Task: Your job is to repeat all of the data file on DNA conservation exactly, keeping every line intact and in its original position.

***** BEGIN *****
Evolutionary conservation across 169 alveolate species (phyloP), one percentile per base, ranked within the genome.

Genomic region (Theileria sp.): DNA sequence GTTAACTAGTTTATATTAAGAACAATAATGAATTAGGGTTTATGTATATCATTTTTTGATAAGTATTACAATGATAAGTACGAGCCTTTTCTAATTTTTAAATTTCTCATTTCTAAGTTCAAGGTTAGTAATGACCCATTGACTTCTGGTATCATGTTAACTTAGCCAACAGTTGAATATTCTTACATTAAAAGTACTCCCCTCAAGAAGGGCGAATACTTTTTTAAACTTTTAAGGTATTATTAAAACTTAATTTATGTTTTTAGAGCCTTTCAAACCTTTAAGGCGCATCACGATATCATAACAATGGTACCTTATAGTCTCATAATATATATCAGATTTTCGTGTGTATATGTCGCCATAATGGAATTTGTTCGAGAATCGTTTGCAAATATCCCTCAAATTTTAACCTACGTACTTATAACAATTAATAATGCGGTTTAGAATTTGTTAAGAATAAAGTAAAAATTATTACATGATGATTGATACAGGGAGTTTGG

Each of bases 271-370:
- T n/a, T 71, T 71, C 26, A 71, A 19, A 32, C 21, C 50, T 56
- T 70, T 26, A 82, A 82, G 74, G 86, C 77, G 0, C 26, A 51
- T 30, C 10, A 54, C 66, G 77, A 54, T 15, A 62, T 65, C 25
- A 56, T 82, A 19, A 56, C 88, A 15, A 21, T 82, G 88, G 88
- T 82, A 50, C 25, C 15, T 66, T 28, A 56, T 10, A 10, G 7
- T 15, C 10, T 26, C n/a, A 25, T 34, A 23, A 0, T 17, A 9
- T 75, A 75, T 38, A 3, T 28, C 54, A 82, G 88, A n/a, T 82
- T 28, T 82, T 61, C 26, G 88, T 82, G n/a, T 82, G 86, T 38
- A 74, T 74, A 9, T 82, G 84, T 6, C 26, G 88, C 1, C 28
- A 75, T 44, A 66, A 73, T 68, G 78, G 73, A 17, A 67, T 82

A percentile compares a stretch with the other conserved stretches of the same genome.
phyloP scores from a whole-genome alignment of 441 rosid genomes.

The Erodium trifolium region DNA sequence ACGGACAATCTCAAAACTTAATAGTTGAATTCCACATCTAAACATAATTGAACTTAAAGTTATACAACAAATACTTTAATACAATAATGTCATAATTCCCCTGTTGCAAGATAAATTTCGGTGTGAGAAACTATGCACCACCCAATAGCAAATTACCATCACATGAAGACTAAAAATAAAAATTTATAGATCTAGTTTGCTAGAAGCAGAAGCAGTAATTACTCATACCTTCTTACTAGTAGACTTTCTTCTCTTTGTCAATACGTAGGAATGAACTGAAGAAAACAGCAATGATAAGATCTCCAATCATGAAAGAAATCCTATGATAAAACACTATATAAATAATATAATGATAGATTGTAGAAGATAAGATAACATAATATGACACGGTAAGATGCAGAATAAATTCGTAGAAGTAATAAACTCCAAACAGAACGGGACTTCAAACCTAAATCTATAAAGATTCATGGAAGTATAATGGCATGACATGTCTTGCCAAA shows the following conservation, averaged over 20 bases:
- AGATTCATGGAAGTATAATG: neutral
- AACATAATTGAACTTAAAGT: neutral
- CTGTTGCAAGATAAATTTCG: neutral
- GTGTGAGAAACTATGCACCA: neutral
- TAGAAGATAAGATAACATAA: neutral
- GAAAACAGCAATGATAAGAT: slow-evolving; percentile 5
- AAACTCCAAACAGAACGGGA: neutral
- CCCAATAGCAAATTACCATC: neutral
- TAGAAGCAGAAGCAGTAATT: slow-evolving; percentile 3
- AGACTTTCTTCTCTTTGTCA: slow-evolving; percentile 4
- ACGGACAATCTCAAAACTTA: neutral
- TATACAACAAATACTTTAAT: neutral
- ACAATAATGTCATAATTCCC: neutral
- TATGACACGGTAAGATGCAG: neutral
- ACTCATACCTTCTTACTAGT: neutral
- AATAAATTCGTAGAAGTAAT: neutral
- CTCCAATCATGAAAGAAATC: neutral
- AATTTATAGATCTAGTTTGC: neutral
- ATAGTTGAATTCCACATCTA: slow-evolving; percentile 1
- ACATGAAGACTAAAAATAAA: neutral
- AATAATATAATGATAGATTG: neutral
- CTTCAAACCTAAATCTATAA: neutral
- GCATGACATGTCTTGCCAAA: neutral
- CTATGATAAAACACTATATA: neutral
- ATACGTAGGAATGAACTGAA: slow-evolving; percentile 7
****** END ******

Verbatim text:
Evolutionary conservation across 169 alveolate species (phyloP), one percentile per base, ranked within the genome.

Genomic region (Theileria sp.): DNA sequence GTTAACTAGTTTATATTAAGAACAATAATGAATTAGGGTTTATGTATATCATTTTTTGATAAGTATTACAATGATAAGTACGAGCCTTTTCTAATTTTTAAATTTCTCATTTCTAAGTTCAAGGTTAGTAATGACCCATTGACTTCTGGTATCATGTTAACTTAGCCAACAGTTGAATATTCTTACATTAAAAGTACTCCCCTCAAGAAGGGCGAATACTTTTTTAAACTTTTAAGGTATTATTAAAACTTAATTTATGTTTTTAGAGCCTTTCAAACCTTTAAGGCGCATCACGATATCATAACAATGGTACCTTATAGTCTCATAATATATATCAGATTTTCGTGTGTATATGTCGCCATAATGGAATTTGTTCGAGAATCGTTTGCAAATATCCCTCAAATTTTAACCTACGTACTTATAACAATTAATAATGCGGTTTAGAATTTGTTAAGAATAAAGTAAAAATTATTACATGATGATTGATACAGGGAGTTTGG

Each of bases 271-370:
- T n/a, T 71, T 71, C 26, A 71, A 19, A 32, C 21, C 50, T 56
- T 70, T 26, A 82, A 82, G 74, G 86, C 77, G 0, C 26, A 51
- T 30, C 10, A 54, C 66, G 77, A 54, T 15, A 62, T 65, C 25
- A 56, T 82, A 19, A 56, C 88, A 15, A 21, T 82, G 88, G 88
- T 82, A 50, C 25, C 15, T 66, T 28, A 56, T 10, A 10, G 7
- T 15, C 10, T 26, C n/a, A 25, T 34, A 23, A 0, T 17, A 9
- T 75, A 75, T 38, A 3, T 28, C 54, A 82, G 88, A n/a, T 82
- T 28, T 82, T 61, C 26, G 88, T 82, G n/a, T 82, G 86, T 38
- A 74, T 74, A 9, T 82, G 84, T 6, C 26, G 88, C 1, C 28
- A 75, T 44, A 66, A 73, T 68, G 78, G 73, A 17, A 67, T 82

A percentile compares a stretch with the other conserved stretches of the same genome.
phyloP scores from a whole-genome alignment of 441 rosid genomes.

The Erodium trifolium region DNA sequence ACGGACAATCTCAAAACTTAATAGTTGAATTCCACATCTAAACATAATTGAACTTAAAGTTATACAACAAATACTTTAATACAATAATGTCATAATTCCCCTGTTGCAAGATAAATTTCGGTGTGAGAAACTATGCACCACCCAATAGCAAATTACCATCACATGAAGACTAAAAATAAAAATTTATAGATCTAGTTTGCTAGAAGCAGAAGCAGTAATTACTCATACCTTCTTACTAGTAGACTTTCTTCTCTTTGTCAATACGTAGGAATGAACTGAAGAAAACAGCAATGATAAGATCTCCAATCATGAAAGAAATCCTATGATAAAACACTATATAAATAATATAATGATAGATTGTAGAAGATAAGATAACATAATATGACACGGTAAGATGCAGAATAAATTCGTAGAAGTAATAAACTCCAAACAGAACGGGACTTCAAACCTAAATCTATAAAGATTCATGGAAGTATAATGGCATGACATGTCTTGCCAAA shows the following conservation, averaged over 20 bases:
- AGATTCATGGAAGTATAATG: neutral
- AACATAATTGAACTTAAAGT: neutral
- CTGTTGCAAGATAAATTTCG: neutral
- GTGTGAGAAACTATGCACCA: neutral
- TAGAAGATAAGATAACATAA: neutral
- GAAAACAGCAATGATAAGAT: slow-evolving; percentile 5
- AAACTCCAAACAGAACGGGA: neutral
- CCCAATAGCAAATTACCATC: neutral
- TAGAAGCAGAAGCAGTAATT: slow-evolving; percentile 3
- AGACTTTCTTCTCTTTGTCA: slow-evolving; percentile 4
- ACGGACAATCTCAAAACTTA: neutral
- TATACAACAAATACTTTAAT: neutral
- ACAATAATGTCATAATTCCC: neutral
- TATGACACGGTAAGATGCAG: neutral
- ACTCATACCTTCTTACTAGT: neutral
- AATAAATTCGTAGAAGTAAT: neutral
- CTCCAATCATGAAAGAAATC: neutral
- AATTTATAGATCTAGTTTGC: neutral
- ATAGTTGAATTCCACATCTA: slow-evolving; percentile 1
- ACATGAAGACTAAAAATAAA: neutral
- AATAATATAATGATAGATTG: neutral
- CTTCAAACCTAAATCTATAA: neutral
- GCATGACATGTCTTGCCAAA: neutral
- CTATGATAAAACACTATATA: neutral
- ATACGTAGGAATGAACTGAA: slow-evolving; percentile 7